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Tánaiste Burton: 'Labour will enshrine equal rights from the workplace to the wedding ceremony'

The new Labour leader has been giving a press conference outlining her priorities this afternoon.

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NEWLY-APPOINTED TÁNAISTE Joan Burton has said she will strive to ensure that the government will deliver an economic recovery “that works for the many and not just the few”.

“My aim as leader of the Labour Party is to drive a social as well as an economic recovery,” she told her first press conference as Labour leader and Tánaiste in Dublin today.

Burton was speaking after being elected party leader earlier this afternoon, succeeding Eamon Gilmore. She met the Taoiseach in the Mansion House this evening and was formally appointed as Tánaiste.

In her press conference, Burton identified the issue of housing, particularly in Dublin, as one that needs to be addressed by government and said that Eamon Gilmore is “eminently well-qualified” for the role of EU Commissioner.

Burton laughed off the absence of Labour ministers Ruairí Quinn and Pat Rabbitte from her celebrations today, saying she had spoken to both in recent days including Rabbitte today.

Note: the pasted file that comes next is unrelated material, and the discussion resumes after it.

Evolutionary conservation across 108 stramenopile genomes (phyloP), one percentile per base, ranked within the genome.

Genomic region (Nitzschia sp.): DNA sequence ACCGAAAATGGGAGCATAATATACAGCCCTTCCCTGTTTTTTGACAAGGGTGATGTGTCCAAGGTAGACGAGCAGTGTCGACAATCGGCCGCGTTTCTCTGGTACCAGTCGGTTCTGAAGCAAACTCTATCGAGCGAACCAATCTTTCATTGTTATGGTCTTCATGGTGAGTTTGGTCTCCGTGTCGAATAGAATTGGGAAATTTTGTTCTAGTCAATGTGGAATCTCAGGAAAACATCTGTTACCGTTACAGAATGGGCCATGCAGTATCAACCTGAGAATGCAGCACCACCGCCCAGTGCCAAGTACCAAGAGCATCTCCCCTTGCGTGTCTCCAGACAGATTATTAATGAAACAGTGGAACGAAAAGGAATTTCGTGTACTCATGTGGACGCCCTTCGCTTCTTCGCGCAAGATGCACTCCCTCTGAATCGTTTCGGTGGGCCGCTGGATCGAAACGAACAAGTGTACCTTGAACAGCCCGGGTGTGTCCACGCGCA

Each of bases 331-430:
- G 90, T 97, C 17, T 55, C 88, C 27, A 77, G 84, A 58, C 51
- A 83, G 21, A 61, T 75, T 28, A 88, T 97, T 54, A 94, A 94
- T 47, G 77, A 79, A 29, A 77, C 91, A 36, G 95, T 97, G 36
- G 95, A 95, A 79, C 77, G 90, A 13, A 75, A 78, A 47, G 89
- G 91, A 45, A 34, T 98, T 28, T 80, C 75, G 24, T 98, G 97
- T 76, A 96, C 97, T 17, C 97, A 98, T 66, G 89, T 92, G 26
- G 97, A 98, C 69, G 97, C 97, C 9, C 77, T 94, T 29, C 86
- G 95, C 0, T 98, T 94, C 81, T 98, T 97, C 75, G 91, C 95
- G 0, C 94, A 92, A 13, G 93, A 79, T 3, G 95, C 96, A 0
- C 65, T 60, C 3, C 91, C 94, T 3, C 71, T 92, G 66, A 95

She said that as Tánaiste she hopes to drive “an ambitious programme of social and affordable housing” and she set out plans to establish a low pay commission.

Burton said that the party had “governed perhaps too much with the head and not enough with the heart” over the past there years, borrowing a phrase from President and former Labour minister Michael D Higgins.

She said she wants a low pay commission to advise the government on the appropriate level of the minimum wage and ensure “no more attacks on low-paid workers”.

She said she wants to see a strategic investment bank to lend to SMEs established “rapidly” and said said there is “unfinished business” on legacy bank debt emphasising that she is “determined to keep fighting our case” at an EU level.

Burton said she is looking forward to working with Enda Kenny to win the referendum on same-sex marriage next spring.

“Under my leadership, Labour will enshrine equal rights – from the workplace to the wedding ceremony,” she said.

She said the party must reclaim the reform agenda and deliver “more aggressive change” to “restore faith in Irish politics”.

She said she is very concerned about the collapse of all-party talks on flags, parades and the past in Northern Ireland, saying that dialogue is the best way of achieving a solution.

Burton indicated that big spending departments like Health, Education and Social Protection should be included in the Economic Management Council of which she is now a member.

The Dublin West TD would not be drawn on whether she will push for Labour to have the  Jobs ministry after the reshuffle.

Asked if there was a way back for those who have quit the Labour party in recent years she said: “It’s always open to people to re-apply to join the Labuor party.”

She said anyone who wanted to rejoin would “clearly” have to support the party’s policies.

In concluding her opening speech she said: ”I will lead with my head as well as my heart and I will do my best to deliver.”

Read: Alex White concedes: “This is Joan’s day”

Read: Joan Burton is the new leader of the Labour Party

Read: Joan Burton to be next Labour leader as counting continues, Kelly to be deputy leader

About the author:

Hugh O'Connell

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